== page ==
We know that Barnes & Noble has the technology to process ebook transactions in its stores, and with a new holiday promotion the company announced Thursday, we’re seeing more ways that technology can work. Between December 20 and 24, customers who go to a Barnes & Noble physical store and buy an ebook from a list of 20 qualifying ebooks — including The Hobbit, Life of Pi and the entire Hunger Games trilogy – can “instant-gift” another ebook on that list for free.
Rainforest Action Network has launched a campaign urging HarperCollins to end the use of fiber from controversial sources after it said that independent forensic tests found significant quantities of pulp from Indonesian rainforests in several of the publishing company’s books.
Mixed tropical hardwood and high-risk acacia fiber were found in HarperCollins’ bestselling children’s book “Fancy Nancy’s Splendiferous Christmas,” RAN said. Acacia was also found in HarperCollins titles including “Splat the Cat: The Perfect Present for Mom and Dad” and “Talking Pictures: Images and Messages Rescued from the Past,” the environmental group said.
Amazon has enabled something that on the surface sounds great for kids: A child-centered service that runs alongside a family's Kindle Prime membership and gives kids aged 3 to 8 unlimited access to Prime content on a Kindle Fire tablet. (Prime costs $79 a year, and the new kid's FreeTime Unlimited package is an extra $3 a month per child).
But even in this enlightened digital age there's a clear question whether unlimited content is more than kids can handle. Let's discuss.
Amazon’s new unlimited digital offering for kids, Kindle FreeTime Unlimited, is a very ambitious program. For a set monthly price, families get unlimited access to ebooks, movies, TV shows, educational apps and games aimed at 3-to-8-year-olds. Kindle FreeTime Unlimited works only on the newest Kindle Fires as an extension to Kindle FreeTime, the parental controls feature that lets parents set time limits on kids’ various uses of the tablet.
On Friday afternoon, The New York Times' Nick Bilton posted an item on the paper's Bits blog entitled "Apple Now Owns The Page Turn," citing U.S. Patent D670,713.
Incredulous, Bilton wrote:
This design patent, titled, “Display screen or portion thereof with animated graphical user interface,” gives Apple the exclusive rights to the page turn in an e-reader application.
Yes, that’s right. Apple now owns the page turn. You know, as when you turn a page with your hand. An “interface” that has been around for hundreds of years in physical form. I swear I’ve seen similar animation in Disney or Warner Brothers cartoons.
(This is where readers are probably checking the URL of this article to make sure it’s The New York Times and not The Onion.)
Last year when it launched its Nook Tablet Barnes & Noble strongly hinted that it was looking to add a video service to the device that would allow users to buy and rent movies and television shows.
Well, it took a little longer than expected, but today the company has announced that it's launching Nook Video this fall in the U.S. and the UK this "holiday season" with content from major studios, including HBO, Sony, Starz, and Warner Bros, and Disney.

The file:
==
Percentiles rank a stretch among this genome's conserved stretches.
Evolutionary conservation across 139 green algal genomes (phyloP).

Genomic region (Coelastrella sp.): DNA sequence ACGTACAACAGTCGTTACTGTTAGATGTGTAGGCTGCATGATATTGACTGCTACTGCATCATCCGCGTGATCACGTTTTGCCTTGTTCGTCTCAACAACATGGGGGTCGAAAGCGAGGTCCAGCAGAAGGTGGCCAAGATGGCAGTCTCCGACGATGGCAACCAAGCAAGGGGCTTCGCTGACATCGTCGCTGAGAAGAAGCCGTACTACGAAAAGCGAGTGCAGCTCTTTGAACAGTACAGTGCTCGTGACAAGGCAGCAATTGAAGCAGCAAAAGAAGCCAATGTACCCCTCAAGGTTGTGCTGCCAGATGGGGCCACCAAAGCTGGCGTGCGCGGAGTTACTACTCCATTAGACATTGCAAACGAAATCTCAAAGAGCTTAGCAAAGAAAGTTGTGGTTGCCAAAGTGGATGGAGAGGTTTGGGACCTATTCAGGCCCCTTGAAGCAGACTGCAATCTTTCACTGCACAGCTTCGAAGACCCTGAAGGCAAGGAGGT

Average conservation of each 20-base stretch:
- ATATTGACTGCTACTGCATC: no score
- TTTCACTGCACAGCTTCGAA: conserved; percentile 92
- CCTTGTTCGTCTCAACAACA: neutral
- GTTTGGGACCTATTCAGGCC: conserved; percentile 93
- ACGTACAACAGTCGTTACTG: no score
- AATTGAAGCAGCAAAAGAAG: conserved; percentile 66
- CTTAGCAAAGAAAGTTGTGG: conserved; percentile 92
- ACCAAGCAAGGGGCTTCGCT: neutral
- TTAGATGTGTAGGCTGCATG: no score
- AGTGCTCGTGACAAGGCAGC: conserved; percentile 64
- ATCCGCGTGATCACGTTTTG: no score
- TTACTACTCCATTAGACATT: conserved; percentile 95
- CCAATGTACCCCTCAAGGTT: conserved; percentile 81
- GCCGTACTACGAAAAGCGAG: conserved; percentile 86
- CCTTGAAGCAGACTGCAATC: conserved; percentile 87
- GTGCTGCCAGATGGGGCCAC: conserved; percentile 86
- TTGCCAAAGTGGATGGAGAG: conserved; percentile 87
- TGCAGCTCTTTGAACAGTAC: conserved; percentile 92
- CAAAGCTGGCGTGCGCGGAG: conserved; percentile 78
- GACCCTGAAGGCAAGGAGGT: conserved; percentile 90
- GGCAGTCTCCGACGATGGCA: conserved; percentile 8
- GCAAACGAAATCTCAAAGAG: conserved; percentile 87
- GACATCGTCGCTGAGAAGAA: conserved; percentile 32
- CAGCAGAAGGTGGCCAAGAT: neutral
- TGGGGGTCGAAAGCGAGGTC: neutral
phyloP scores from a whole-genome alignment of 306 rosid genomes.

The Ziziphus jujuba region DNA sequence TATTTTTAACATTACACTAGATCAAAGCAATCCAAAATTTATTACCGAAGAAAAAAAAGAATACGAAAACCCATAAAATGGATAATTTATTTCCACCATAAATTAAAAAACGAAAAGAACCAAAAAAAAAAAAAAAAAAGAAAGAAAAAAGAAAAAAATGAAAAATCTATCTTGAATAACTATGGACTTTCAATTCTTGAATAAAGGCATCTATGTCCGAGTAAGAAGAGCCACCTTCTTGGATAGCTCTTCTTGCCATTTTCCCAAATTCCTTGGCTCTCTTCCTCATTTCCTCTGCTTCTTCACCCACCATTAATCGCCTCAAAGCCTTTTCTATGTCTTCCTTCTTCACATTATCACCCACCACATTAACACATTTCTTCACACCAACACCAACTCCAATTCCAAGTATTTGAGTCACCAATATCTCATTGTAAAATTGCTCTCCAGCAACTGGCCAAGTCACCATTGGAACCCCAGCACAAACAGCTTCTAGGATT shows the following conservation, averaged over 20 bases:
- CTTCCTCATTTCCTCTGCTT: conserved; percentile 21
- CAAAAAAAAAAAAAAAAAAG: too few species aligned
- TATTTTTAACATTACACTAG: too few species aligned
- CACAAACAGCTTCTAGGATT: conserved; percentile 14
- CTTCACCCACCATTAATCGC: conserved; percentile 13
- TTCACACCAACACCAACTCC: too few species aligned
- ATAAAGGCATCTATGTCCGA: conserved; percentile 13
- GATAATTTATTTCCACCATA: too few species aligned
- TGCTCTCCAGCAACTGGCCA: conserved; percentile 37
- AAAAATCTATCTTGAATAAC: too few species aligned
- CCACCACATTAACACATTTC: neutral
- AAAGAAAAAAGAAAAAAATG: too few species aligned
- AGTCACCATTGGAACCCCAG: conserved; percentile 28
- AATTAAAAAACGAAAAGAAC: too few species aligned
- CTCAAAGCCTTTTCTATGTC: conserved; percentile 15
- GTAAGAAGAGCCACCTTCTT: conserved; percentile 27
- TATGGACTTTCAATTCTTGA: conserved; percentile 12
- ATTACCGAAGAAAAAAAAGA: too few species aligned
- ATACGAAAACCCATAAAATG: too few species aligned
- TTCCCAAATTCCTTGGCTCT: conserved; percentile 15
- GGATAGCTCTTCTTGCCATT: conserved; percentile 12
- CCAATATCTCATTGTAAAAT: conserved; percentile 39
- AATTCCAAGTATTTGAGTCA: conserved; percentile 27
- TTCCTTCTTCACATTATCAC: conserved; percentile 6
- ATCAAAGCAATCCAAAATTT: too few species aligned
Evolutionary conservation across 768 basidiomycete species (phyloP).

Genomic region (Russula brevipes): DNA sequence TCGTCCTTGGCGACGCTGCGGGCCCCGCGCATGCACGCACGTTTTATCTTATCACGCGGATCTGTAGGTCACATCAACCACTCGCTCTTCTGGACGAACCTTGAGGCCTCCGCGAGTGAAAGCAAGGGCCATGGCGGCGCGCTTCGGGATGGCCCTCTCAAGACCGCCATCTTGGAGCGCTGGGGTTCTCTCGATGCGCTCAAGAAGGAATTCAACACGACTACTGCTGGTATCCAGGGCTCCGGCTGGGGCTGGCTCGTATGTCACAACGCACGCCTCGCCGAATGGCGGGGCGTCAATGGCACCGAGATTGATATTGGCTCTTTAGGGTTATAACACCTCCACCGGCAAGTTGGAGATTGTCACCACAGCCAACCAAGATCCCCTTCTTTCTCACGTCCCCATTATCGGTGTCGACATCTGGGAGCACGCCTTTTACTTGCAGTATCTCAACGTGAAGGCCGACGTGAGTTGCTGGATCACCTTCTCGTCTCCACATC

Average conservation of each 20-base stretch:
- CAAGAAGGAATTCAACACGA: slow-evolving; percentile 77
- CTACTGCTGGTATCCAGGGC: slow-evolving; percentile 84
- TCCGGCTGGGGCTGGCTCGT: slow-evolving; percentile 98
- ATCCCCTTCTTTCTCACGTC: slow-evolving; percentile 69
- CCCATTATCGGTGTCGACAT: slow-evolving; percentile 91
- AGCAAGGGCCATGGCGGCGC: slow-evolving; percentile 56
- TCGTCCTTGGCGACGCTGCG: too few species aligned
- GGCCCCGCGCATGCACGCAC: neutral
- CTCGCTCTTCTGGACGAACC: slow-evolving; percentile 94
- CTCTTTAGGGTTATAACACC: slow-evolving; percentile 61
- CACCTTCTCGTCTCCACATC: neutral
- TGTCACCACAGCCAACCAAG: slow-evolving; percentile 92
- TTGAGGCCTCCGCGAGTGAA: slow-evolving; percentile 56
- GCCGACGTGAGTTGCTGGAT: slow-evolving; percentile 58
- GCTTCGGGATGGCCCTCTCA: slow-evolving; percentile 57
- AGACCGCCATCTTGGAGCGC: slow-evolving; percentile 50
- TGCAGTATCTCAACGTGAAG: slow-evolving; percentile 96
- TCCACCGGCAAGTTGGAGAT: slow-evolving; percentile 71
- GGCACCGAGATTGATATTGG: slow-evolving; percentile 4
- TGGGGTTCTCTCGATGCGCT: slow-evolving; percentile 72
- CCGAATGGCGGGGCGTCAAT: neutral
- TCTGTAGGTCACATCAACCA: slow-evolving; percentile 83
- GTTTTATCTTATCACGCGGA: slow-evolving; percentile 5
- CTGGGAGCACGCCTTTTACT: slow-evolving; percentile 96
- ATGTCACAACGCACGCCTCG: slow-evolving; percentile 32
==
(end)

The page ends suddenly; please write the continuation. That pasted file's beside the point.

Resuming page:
September 13, 2012 (NEW PROVIDENCE, NJ) -- More than half the consumers of books classified for young adults aren’t all that young. Fully 55% of buyers of works that publishers designate for kids aged 12 to 17 – nicknamed YA books -- are 18 or older, with the largest segment aged 30 to 44.
Arnaud Nourry, Chairman of Hachette Livre, announced today that after seven years at the helm of Hachette Book Group, David Young has decided to return to the UK to be with his family. His last day as Chairman and Chief Executive Officer of Hachette Book Group will be March 31, 2013. He will remain Chairman of HBG and will return to the U.S. approximately one week per month.
OverDrive's industry-leading catalog of eBooks and audiobooks topped 1 million titles in July, with surging demand for eBooks and new publisher partnerships driving unprecedented growth. The fastest growing segments, Children's/Young Adult and International (including popular non-English content), signal exceptional expansion opportunities in library and school markets in the U.S. and overseas. Every day throughout OverDrive's growing network of 19,000 libraries, schools, retailers and device manufacturers (OEMs), millions of readers in 20 countries enjoy popular titles from bestselling authors on Kindle® (U.S. only), iPad®, Nook™, iPhone® and all major eReading devices.
NEW YORK, NY – August 6, 2012 – Barnes & Noble, Inc. (NYSE: BKS), the leading retailer of content, digital media and educational products, today announced new NOOK Tablet customers will receive an instant free collection of exciting and beloved Disney eBooks as part of our NOOK Kids Summer Reading Program (www.nook.com/kids-summer-reading). This collection features a variety of NOOK Kids picture books along with interactive Read and Play™ and Read To Me™ titles featuring favorite Disney characters, perfect for families to read together. This limited time offer applies to new in-store purchases of both NOOK Tablet 16GB ($249) and NOOK Tablet 8GB ($199) at any of Barnes & Noble’s nearly 700 stores nationwide. This is the third collection of eBooks offered through the NOOK Kids Summer Reading Program, specially designed to keep children engaged in reading all summer long.